No wonder the markets finally dropped today. Investors will hopefully start shedding the optimistic sentiments they've been harboring since Christmas. When they've finally capitulated, I'll be ready to buy.

Nota bene: Anthony J. Alfidi has uncovered short calls on SPY and IWM in anticipation of further declines in price.

Tuesday, January 06, 2009

The Haiku of Finance for 01/06/09

Merger arbs tempt me
Just pick the right strategy
And keep playing them

New Year's Resolutions on Special Situation Investing

I don't normally make personal New Year's Resolutions, but in my capacity as a business leader I can apply some to my company.

This is turning out to be another not-so-great month for the Alpha-D's special situations options plays. Today I closed out my short calls on WB (now WFC), MER (now BAC), AW (now RSG), and APPX (now contingent rights APCVZ, plus ABII). The plays on the two financial stocks made me some money, but the garbage hauler and the drug maker cost me quite a bit. The risk premia on the latter two were actually increasing rather than declining as their expiration dates approached. I would have been left with the unfavorable option of converting the holdings to a buy-write strategy by going long the underlying stock. My problem with that is that I simply don't know the waste management or pharmaceutical industries well enough to publish covered research on their stocks, so I decided to close out the options at losses rather than take on more enterprise risk.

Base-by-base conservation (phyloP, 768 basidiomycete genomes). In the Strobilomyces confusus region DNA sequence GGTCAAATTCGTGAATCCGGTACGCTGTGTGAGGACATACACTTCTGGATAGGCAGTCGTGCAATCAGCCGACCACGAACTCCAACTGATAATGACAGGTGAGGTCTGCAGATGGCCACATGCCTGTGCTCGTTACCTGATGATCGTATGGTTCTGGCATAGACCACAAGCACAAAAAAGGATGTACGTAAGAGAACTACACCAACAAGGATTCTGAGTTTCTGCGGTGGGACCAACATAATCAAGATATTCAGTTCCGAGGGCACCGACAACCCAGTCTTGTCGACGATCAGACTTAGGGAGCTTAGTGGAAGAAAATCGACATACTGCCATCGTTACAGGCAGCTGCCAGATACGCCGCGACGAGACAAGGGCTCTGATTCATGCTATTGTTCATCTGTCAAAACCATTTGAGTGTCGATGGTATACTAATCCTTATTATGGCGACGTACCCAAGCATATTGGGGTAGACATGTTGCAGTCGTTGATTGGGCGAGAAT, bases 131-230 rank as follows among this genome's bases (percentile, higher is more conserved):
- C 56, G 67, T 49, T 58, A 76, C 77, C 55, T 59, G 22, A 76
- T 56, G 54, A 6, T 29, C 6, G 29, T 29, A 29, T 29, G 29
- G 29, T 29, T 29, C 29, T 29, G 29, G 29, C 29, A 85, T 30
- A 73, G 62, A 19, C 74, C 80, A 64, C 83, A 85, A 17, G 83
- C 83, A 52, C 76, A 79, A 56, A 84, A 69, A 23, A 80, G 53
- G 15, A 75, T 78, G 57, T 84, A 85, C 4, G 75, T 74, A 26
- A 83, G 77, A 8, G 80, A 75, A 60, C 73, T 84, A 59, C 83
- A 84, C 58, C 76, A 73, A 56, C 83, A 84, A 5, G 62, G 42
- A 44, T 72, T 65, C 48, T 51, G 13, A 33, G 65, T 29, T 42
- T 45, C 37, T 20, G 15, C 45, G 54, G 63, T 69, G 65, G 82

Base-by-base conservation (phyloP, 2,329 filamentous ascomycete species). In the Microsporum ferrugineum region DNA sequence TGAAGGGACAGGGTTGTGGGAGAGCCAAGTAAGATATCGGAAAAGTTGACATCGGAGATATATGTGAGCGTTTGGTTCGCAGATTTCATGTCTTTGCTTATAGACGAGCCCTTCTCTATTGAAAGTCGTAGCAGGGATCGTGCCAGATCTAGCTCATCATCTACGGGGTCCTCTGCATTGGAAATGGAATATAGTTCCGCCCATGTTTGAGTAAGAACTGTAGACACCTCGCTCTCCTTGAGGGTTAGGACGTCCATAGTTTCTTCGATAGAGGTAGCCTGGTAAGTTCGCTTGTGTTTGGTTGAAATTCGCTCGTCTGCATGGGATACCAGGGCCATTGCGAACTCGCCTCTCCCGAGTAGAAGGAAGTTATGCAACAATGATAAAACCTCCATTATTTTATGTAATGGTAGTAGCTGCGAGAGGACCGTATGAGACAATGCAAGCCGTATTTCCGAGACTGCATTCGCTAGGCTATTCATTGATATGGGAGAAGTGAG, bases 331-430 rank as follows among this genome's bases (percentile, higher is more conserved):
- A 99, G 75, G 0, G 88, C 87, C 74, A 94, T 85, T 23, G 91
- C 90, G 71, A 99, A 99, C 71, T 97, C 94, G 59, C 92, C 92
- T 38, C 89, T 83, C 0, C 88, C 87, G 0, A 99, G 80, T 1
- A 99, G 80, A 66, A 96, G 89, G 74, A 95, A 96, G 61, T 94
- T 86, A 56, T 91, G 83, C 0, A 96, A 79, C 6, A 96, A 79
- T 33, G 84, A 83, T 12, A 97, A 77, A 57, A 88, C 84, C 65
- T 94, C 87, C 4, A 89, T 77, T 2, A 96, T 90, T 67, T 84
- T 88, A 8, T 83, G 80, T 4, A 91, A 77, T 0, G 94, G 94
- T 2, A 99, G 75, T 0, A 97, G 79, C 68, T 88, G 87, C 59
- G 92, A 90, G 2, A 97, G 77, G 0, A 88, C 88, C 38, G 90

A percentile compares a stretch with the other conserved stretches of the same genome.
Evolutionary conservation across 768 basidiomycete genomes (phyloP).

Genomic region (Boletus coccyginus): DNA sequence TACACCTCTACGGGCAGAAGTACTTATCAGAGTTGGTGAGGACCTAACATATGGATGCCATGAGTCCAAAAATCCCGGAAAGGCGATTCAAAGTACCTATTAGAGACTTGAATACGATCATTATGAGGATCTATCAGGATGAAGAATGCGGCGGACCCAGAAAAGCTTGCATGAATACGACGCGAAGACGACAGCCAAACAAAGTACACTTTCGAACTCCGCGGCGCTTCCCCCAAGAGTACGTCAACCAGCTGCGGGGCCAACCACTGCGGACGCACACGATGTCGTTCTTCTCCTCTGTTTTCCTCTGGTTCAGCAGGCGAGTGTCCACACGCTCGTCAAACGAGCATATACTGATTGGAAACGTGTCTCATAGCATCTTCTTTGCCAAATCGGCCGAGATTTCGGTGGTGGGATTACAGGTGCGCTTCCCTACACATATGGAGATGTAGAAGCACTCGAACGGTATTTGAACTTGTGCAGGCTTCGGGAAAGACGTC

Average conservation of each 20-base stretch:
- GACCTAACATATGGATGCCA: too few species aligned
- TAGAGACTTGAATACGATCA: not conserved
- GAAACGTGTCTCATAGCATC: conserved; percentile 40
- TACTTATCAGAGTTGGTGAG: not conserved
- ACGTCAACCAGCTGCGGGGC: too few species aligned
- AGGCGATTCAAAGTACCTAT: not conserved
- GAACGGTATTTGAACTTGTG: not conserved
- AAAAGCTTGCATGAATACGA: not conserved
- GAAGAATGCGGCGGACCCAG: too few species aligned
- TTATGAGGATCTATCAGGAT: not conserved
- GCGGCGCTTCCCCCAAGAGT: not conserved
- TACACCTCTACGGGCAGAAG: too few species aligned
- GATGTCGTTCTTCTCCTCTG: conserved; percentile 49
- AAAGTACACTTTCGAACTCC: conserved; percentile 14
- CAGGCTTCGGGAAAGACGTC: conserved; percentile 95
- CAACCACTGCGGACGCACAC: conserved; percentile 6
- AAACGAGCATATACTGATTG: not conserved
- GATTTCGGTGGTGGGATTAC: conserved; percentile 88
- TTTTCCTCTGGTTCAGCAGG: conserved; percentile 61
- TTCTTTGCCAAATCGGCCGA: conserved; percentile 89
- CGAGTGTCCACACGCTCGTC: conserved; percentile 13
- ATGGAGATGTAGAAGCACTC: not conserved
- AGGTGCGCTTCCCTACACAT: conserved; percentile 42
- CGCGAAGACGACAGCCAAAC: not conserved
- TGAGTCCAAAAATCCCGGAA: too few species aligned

So should I give up M&A action? Heck no! There's too much easy money on that table for me to walk away. I've learned my lessons:

1. I will only write uncovered calls on M+A targets that are purchased in all-cash offers. I really bought myself some trouble when the APPX options transformed into contingent rights that were hard for me to value in terms of cash flow, book value, or anything else.

2. I will consider going long the target stock in all cash offers. I missed out on some money to be made on other plays I executed well in 2008 (Budweiser) by not buying the target firm.